Found Footage Horror Movies

Me and my bad movie watching buds have recently found a new obsession in garbo movies which are low budget found footage horror movies. We recently watched one about werewolves that was minorly incomprehensible off of a “bargain multiple horror movies on one dvd” pack (which i collect). It was so much fun and we’re looking for more. So i ask you guys if you’ve seen any stinky found footage horror movies that are worth some stupid jokes with friends.

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I can’t recall the name, but I once saw this Norwegian found footage movie where the film students encounter a troll hunter and end up following him. This isn’t some Winchester Boys vengeance-driven-type hunter. He’s more akin to a Park Service employee responsible for keeping Norway’s troll population in check.

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Apollo 18 has three or four good moments (and one is an end title card), the rest is absolute trash worth mocking.

As for others, if you sort this list by lowest to highest ratings, I’m sure youll find some good Found Footage Garbage: ‎Found Footage, a list of films by Ryan Redpath • Letterboxd

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It’s kind of silly, but it looks great.

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I dunno why but FFH are my favorite type of horror movies, Blair Witch, Paranormal Activity, Marble Hornets. Once you might want to seek out is Hell House LLC

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I confess, I liked Paranormal Activity along the two sequels I saw and the Blair Witch Project. I also liked Cloverfield. I wanted to like the Last Exorcism but it had an ending problem. It didn’t look like found footage as much as Manos-level cheap.

I think the main problem with Blair Witch is that the people making it didn’t understand that you still have to follow the basic narrative rules when making a found footage film, while disguising that’s what you are doing. Cloverfield, for example, did this brilliantly. Blair Witch ended up being boring in parts, although overall I found it very creepy.

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I agree with you for anything being made now, entering the established genre, but I can’t be with you regarding the original Blair Witch Project because the entire concept relies on a sense of authenticity, and there is nothing more authentic to a student documentary than copious amounts of non-content that the kids involved think is worth filming.

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To be fair, there wasn’t really anything like Blair Witch before it came out, so its flaws are a product of it being the first of its kind.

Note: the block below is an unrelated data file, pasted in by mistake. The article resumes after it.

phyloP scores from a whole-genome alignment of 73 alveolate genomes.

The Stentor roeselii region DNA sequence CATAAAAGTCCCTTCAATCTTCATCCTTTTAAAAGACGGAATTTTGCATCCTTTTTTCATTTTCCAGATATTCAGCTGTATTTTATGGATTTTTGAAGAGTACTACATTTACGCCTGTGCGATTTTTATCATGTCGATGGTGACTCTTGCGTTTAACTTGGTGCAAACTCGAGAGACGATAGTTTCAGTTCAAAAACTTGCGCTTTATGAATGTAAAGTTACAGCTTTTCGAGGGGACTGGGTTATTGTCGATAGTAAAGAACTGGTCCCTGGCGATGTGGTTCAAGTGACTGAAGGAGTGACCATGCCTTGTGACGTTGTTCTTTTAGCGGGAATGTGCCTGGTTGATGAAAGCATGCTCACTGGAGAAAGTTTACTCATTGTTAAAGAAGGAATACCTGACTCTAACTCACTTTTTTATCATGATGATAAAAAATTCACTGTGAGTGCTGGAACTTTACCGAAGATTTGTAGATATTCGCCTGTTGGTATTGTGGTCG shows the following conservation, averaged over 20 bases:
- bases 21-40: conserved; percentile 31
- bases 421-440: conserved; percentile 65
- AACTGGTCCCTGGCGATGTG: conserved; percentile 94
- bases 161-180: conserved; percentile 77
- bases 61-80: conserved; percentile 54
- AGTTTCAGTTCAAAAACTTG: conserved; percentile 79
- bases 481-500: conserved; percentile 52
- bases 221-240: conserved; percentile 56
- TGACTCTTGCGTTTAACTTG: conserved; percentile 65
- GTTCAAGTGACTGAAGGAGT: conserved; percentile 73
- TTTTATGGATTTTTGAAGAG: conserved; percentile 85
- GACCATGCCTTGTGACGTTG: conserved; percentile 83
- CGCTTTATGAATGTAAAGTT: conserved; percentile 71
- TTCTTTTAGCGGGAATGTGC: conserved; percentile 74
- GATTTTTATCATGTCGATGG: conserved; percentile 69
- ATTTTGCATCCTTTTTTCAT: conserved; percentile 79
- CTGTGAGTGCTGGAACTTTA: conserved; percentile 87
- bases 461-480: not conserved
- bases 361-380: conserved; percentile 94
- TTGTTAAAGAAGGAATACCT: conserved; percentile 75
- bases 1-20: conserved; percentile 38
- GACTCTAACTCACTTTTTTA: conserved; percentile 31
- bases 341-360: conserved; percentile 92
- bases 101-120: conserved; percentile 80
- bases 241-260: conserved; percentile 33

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IMO, they just needed to make it feel like copious amounts of non-content. The audience still needed to be carried along. I have more patience than some people, so I didn’t mind, but some audiences members were certainly bored.

On the the other hand, if you didn’t know what you were watching it could be quite disturbing.
When my friend and I went to see it in the theater, a woman in front of us had brought a number of children. I have no idea why she did this, maybe she hadn’t read anything about the movie. Anyway the children were very unhappy. One child kept asking, “where’s Josh? Where’s Josh?” She tried to shush them with, “it’s just a stupid movie.” However, she stayed until the end for some reason. I wanted to say, “Josh is dead, kid,” but I’m not quite that mean.

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Alien Abduction: Incident in Lake County is good and cheesy.

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The V.H.S. films are all compilations of found footage. Some of the short stories are better than others (naturally), but I thought most of the shorts were pretty good.

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Agreed.

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Yeah, I think we can agree Blair Witch was the first of its kind, for better and worse.

Thaaaaaaaaaaaaaaaaaaat said… :slight_smile:

Cannibal Holocaust is also a “found footage” movie. That is, the premise of the movie is that the protagonists stumble across footage shot in the jungle. And I’m not convinced it was the first commercial attempt, either. (There are two others from the '60s listed at Wikipedia that are experimental/avant-garde.)

What is interesting to me is that the first gothic horror novel, The Castle of Otranto is the literary equivalent of a “found footage” story. Horace Walpole claimed he had found an old Italian’s diary and—you get the picture.

I remember when BWP came out and people were like “It’s real!” I just thought, “Somewhere, William Castle is smiling.”

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